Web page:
October is CyberSecurity Awareness Month, an ideal time for organizations to take stock of their security programs and look for ways to make improvements.
The effort was launched in 2004 by the U.S. Department of Homeland Security’s Cybersecurity and Infrastructure Agency (CISA) and the National Cyber Security Alliance (NCSA), as a collaborative initiative between government and private industry to ensure that all Americans have the resources needed to stay safer and more secure online. The government also aims to ensure government and industry have what they need to increase the resilience of the Nation against cyberattacks.
Each week of the month focuses on a particular topic, and this week’s is “Be Cyber Smart.” It makes sense as a starting point, given that the underpinnings of any strong defense strategy includes knowing potential threats you’re facing and what steps to take to prevent them from doing damage.
With cyberattacks on businesses making headlines almost weekly, the federal government sees the criticality in cybersecurity and is getting involved. In May 2021 the White House announced an executive order charting a course to improve the nation’s cyber security and encourages companies to modernize their security programs fast – and is also mandating other requirements. The order mandates that government agencies modernize and implement stronger cyber security standards and encourages private sector companies to follow the federal government’s lead and take “ambitious measures to augment and align cyber security investments with the goal of minimizing future incidents.” It also removes barriers to threat information sharing between government and the private sector.
Essential Elements of Your “Cyber Smart” Strategy
These are some of the most critical components of a cybersecurity program.
1.) Know Your Environment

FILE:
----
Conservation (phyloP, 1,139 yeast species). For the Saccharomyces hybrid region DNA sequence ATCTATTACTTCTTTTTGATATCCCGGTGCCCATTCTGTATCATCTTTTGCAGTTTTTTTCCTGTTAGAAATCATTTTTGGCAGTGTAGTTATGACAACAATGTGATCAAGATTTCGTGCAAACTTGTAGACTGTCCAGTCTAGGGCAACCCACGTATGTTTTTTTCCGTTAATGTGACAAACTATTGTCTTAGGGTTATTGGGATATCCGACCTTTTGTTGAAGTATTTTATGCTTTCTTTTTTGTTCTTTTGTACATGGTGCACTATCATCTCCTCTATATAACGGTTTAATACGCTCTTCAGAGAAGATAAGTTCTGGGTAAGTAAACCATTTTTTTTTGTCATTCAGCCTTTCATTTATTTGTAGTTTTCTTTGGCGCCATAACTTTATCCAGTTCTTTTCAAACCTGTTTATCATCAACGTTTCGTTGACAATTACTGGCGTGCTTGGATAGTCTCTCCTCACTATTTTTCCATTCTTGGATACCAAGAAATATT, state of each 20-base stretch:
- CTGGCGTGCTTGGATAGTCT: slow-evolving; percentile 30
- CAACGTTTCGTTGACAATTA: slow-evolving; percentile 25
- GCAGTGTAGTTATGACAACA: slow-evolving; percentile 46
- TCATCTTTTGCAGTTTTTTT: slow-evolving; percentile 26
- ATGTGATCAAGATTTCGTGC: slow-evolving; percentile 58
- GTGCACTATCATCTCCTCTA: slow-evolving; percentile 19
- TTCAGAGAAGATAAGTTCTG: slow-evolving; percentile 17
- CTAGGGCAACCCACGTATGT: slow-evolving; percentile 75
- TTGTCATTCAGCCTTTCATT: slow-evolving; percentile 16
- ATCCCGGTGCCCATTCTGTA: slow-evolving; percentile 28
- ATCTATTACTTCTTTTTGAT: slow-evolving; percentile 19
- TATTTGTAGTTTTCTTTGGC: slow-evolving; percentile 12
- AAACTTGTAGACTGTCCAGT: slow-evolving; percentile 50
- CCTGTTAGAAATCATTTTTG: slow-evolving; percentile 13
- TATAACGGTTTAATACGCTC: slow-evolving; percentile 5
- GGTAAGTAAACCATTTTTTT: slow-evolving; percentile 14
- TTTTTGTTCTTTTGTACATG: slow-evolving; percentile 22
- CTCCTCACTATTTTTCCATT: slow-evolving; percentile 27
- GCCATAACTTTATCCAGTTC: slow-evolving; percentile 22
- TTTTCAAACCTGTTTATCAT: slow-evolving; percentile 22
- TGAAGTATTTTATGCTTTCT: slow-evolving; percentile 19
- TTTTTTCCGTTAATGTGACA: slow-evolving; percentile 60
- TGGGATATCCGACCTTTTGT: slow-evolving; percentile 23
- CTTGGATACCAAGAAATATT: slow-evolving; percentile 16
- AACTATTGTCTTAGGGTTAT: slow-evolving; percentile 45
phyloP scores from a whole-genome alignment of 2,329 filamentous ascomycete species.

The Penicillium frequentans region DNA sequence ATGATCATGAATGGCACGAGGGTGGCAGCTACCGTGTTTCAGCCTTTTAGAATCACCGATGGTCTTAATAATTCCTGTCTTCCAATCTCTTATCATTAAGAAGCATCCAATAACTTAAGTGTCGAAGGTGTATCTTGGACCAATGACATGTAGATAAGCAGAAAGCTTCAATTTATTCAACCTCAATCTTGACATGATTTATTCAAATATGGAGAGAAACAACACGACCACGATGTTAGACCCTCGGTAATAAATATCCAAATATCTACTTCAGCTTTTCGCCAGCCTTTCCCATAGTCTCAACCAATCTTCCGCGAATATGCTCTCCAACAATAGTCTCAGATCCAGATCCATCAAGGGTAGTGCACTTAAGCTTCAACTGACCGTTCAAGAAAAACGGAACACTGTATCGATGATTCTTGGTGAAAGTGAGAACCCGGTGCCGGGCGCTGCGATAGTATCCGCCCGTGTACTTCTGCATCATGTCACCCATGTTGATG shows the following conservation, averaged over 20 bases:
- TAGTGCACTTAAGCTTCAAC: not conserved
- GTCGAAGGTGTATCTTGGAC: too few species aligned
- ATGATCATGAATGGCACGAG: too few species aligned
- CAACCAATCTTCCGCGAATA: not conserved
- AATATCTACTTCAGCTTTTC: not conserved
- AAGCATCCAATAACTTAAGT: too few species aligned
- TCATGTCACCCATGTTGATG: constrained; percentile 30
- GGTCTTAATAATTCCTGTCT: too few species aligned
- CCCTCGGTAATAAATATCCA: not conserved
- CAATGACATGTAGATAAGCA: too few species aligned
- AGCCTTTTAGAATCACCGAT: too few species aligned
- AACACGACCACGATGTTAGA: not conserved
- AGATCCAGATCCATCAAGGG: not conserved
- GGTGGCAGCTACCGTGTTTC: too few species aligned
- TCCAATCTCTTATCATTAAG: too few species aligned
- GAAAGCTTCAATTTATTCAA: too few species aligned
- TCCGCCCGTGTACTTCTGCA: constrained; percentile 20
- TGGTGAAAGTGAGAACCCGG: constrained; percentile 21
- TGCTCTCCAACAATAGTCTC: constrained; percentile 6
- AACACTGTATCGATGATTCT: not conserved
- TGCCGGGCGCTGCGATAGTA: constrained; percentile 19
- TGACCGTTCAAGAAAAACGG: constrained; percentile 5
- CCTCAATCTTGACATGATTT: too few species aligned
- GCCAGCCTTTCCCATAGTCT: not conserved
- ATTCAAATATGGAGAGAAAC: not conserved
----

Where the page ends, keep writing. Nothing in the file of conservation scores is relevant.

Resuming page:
As part of the Biden administration’s growing concern about risks to supply chain security, a recent Executive Order on Improving the Nation’s Cybersecurity requires developers to provide a software bill of materials (SBOM). It can be provided directly to users or posted on a site. An SBOM is essential to provide visibility into vulnerabilities. If you don’t know what code you’re protecting, how can you maintain it? Make a plan for your SBOM today.
2.) Maintain and Regularly Patch Systems
Another important step is performing the regular maintenance on systems and devices to keep them as secure as possible, including updating and patching systems. How can organizations hope to avoid attacks such as ransomware and other malware incidents without addressing the latest vulnerabilities? Of course, one of the first steps in this process is to ensure you understand your attack surface and know which vulnerabilities pose the biggest threats.
3.) Modernize Legacy Infrastructure
Security leaders are also increasingly being tasked with modernizing their security infrastructure. Many organizations are operating with legacy environments that are out-of-date from a protection standpoint and criminals seek to exploit the weaknesses in decades-old infrastructure weaknesses. Critical infrastructure and utility companies are particularly at risk. With tight budgets and limited resources, their systems are often aging. We have seen in recent months the damage done when hackers go after these types of organizations in several headline-making ransomware attacks in the last year, including Colonial Pipeline. That attack resulted in a disruption to nation’s gas supply and Colonial was forced to pay more than $4 million in cryptocurrency as a ransom.
4.) Know that DevSecOps Is TableStakes in Cybersecurity
Incorporating security into agile software development through DevSecOps is of course another essential element of being “cyber smart.” That’s because DevSecOps is founded on the premise that security is everyone’s responsibility. It starts in the software development cycle and ensure “secure by design” is implemented throughout the SLDC. It gets in front of the vulnerabilities that lead to attacks and ensures security by design.
5.) Invest in Employee Awareness Training
Another highly effective way to get cyber smart is to deliver quality employee training. It can’t be overemphasized: people need to be reminded of risks such as social engineering, phishing scams, attachments that could launch malware within the organization.
With the proper team cyber hygiene, collaboration between teams when it comes to security, and company-wide education on how to recognize threats and practice the safe use of devices, the entire organization can learn that everyone needs to play a role in holistic security in an organization. The lesson that should be clear in these educational programs; Cyber security is everyone’s responsibility.
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